By: Laurie Thompson

“And tonight we’ll be giving a PowerPoint presentation,” the host says with glee as you try to stifle a cringe (and then pull out your Blackberry to use the time wisely).

This night, you are reminded again that not all professions are equally enamoured with PowerPoint. Is this a function of quantity or quality: could it be that other professions are using it better or at least, using it less often?

There have long been grumblings about PowerPoint as a way to effectively present information and ideas. Professors like Edward Tufte at Yale University, have made a career of helping people better imagine how to present quantitative information.

And in recent years, even David Byrne, has joined the PowerPoint debate, and as a player not a spectator. Yes, David Byrne, the co-founder and avant-garde lead singer of the ’80s band Talking Heads, is making PowerPoint presentations and get this, they are entitled “I (heart) PowerPoint. But don’t expect to see the standard PowerPoint fare. He’s using it in unconventional, David Byrne type ways that scarcely resemble any of the thousands I’ve seen during my PowerPoint lifetime.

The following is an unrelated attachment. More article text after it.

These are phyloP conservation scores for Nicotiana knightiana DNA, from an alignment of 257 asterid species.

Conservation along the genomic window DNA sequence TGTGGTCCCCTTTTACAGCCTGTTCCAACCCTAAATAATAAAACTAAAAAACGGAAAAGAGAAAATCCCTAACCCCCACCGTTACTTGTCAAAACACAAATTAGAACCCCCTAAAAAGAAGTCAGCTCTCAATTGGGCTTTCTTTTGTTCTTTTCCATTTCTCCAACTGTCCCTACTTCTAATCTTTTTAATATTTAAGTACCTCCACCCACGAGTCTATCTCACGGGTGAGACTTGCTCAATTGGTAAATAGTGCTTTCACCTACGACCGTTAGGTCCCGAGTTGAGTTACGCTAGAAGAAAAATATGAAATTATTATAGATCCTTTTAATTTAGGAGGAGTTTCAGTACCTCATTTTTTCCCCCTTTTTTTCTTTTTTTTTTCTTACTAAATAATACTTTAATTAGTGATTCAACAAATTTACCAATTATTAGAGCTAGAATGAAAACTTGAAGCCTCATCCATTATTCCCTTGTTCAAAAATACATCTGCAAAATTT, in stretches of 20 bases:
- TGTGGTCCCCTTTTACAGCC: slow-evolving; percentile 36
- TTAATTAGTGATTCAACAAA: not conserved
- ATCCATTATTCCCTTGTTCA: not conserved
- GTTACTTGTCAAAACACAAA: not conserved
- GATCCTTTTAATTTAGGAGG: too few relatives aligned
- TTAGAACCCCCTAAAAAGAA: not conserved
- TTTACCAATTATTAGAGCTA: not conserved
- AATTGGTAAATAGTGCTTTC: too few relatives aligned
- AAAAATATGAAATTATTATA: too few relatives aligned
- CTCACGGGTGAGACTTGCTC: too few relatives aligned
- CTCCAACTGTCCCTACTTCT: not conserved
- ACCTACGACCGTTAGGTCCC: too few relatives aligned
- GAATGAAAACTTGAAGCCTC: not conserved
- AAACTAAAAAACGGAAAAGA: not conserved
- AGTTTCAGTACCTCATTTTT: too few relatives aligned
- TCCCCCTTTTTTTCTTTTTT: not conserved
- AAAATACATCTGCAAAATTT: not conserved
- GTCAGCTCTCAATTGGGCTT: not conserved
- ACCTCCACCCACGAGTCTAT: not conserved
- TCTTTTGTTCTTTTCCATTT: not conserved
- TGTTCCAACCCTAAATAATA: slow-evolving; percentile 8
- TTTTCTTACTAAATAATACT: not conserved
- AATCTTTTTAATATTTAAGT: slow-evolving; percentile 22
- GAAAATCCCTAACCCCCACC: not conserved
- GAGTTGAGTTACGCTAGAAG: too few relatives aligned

Now, I’m about as likely to use PowerPoint like David does as I am to be the lead singer of an ultra cool, New York band. Even so, David Byrne’s dabbling with PowerPoint is a fierce reminder of a couple of things: one, most of us do use it very, very badly. Our visuals lack imagination. Most of us work within the confines of PowerPoint templates, presenting too much information in hard to digest ways. The story just is not there; two, the blame doesn’t lie squarely on PowerPoint. It can be used to creatively & effectively communicate ideas and information.

Over the past few years, we’ve been challenging ourselves at SW+A to up our game in terms of effective communication through Powerpoint. Recently, we tabled a new approach to creating “the story”: rather than rushing to share the information, we chew on the data for a while and then imagine how that story can best be told. We work to “look and see” the information and then imagine the best way to share the learning with others. This approach to presenting ideas comes from a book called “The Back of the Napkin” by Dan Roam. It’s worth a read.

Oh, and if you are looking to see what David Bryne is up to these days, here’s a link to his site with reviews of his new book “Bicycle Diaries.”